If the waltzer had no roof, the sky overhead would appear to be spinning around a point directly above the car. This area of sky would always be visible to us no matter where the car was on the track. This is the same for the stars around the north star Polaris. Because Polaris is close to the point in the sky directly above the axis of spin of the Earth (the north pole) it is always visible. The stars within 40 degrees of Polaris appear to rotate around it and do not set below the horizon, these stars are said to be ‘circumpolar’. Stars further than 40 degrees from Polaris disappear below the horizon for part of the year and reappear at the same time every year.

Because the Earth spins half a turn in a night, a star visible low in the east early in the evening will appear to rise and move in an arc across the southern sky and set in the west before morning. Stars in the centre of the southern sky will disappear below the western horizon halfway through the night. Other stars will rise in the east all through the night.All the stars that can be seen are always in the sky at some time during the 24 hour day but some rise while the sun is in the sky and are hidden by the glare of the bright sky. If we could block out the sun and darken the daytime sky we would see the sky still filled with stars. The only stars we could not see would be those behind the Sun or those blocked out by the Earth beneath us.

 

THE CONSTELLATIONS

There are about 100 constellations altogether with 56 that able to be seen from Britain but some of these we can only see parts of them. Below are charts showing the winter and summer night skies ans a list of the northern constellations in alphabetic order. Some of these constellations have the English meaning of the name included and some also have the names of some well known stars located in the constellation.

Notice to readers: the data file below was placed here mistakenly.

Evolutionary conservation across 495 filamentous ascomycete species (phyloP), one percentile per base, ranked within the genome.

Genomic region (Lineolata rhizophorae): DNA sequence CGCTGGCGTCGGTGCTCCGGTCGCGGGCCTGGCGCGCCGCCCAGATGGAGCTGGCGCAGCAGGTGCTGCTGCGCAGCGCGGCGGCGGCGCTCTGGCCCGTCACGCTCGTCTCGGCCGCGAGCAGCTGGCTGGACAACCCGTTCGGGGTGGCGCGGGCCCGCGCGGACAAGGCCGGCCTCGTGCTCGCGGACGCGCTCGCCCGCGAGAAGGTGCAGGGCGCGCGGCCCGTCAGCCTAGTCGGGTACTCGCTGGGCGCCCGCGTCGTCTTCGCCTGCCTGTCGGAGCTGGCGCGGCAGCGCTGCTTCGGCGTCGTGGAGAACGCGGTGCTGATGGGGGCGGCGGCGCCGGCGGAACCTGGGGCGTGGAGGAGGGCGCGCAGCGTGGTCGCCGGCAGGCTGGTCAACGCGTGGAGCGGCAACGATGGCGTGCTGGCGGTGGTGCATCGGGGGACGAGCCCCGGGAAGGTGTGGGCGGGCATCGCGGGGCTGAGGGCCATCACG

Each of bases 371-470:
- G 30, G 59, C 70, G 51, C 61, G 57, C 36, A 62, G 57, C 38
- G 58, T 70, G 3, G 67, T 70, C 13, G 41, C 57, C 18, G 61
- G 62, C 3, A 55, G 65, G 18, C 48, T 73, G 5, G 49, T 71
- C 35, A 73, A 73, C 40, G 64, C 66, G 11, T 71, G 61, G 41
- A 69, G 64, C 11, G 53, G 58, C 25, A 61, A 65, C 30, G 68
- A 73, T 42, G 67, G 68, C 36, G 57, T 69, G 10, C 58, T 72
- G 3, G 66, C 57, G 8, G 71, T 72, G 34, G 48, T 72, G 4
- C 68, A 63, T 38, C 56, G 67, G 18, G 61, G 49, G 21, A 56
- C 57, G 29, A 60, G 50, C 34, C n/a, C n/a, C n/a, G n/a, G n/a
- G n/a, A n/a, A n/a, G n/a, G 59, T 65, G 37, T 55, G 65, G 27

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The Winter Constellations
The Summer Constellations

 

CONSTELLATIONS VISIBLE FROM BRITAIN

NAME

NAME MEANS

BRIGHT STARS

Andromeda

Andromeda

 

Aquarius

The Water-Bearer

 

Aquila

The Eagle

Altair

Aries

The Ram

Hamal

Auriga

The Charioteer

Capella

Bootes

The Herdsman

Arcturus

Camelopardalis

The Giraffe

 

Cancer

The Crab

 

Canes Venatici

The Hunting Dogs

Cor Caroli

Canis Major

The Great Dog

Sirius

Canis Minor

The Little Dog

Procyon

Capricornus

The Sea Goat

 

Cassiopeia

Cassiopeia

 

Cepheus

King Cepheus

 

Cetus

The Whale

 

Coma Berenices

Brenice’s Hair

 

Corona Borealis

The Northern Crown

Alphekka

Corvus

The Crow

 

Crater

The Cup

 

Cygnus

The Swan

 

Delphinus

The Dolphin

 

Draco

The Dragon

 

Equuleus

The Foal

 

Eridanus

The River

Achernar

Gemini

The Twins

Pollux, Castor

Hercules

Hercules

 

Hydra

The Watersnake

Alphard

Lacerta

The Lizard

 

Leo

The Lion

SpringRegulus

Leo Minor

The Little Lion

 

Lepus

The Hare

 

Libra

The Balance

 

Lynx

The Lynx

 

Lyra

The Lyre

 

Monoceros

The Unicorn

 

Musca

The Fly

 

Ophiuchus

The Serpent-bearer

Rasalhague

Orion

Orion the Hunter

WinterRigel, Betelgeux

Pegasus

The Flying Horse

 

Perseus

Perseus

Mirphak, Algol

Phoenix

The Phoenix

 

Pisces

The Fishes

 

Piscis Austrinus

The Southern Fish

Fomalhaut

Sagitta

The Arrow

 

Sagittarius

The Archer

 

Scorpius

The Scorpion

Antares

Sculptor

The Sculptor

 

Scutum

The Shield

 

Serpens

The Serpent

 

Taurus

The Bull

Aldebaran

Triangulum

The Triangle

 

Triangulum Australe

The Southern Triangle

 

Ursa Major

The Great Bear (Plough) (Big Dipper (in the U.S.))

 

Ursa Minor

The Little Bear

Polaris (Pole Star)

Virgo

The Virgin

Spica

Vulpecula

The Fox

 

 

NOTE : Constellations shown in bold print are circumpolar from Britain.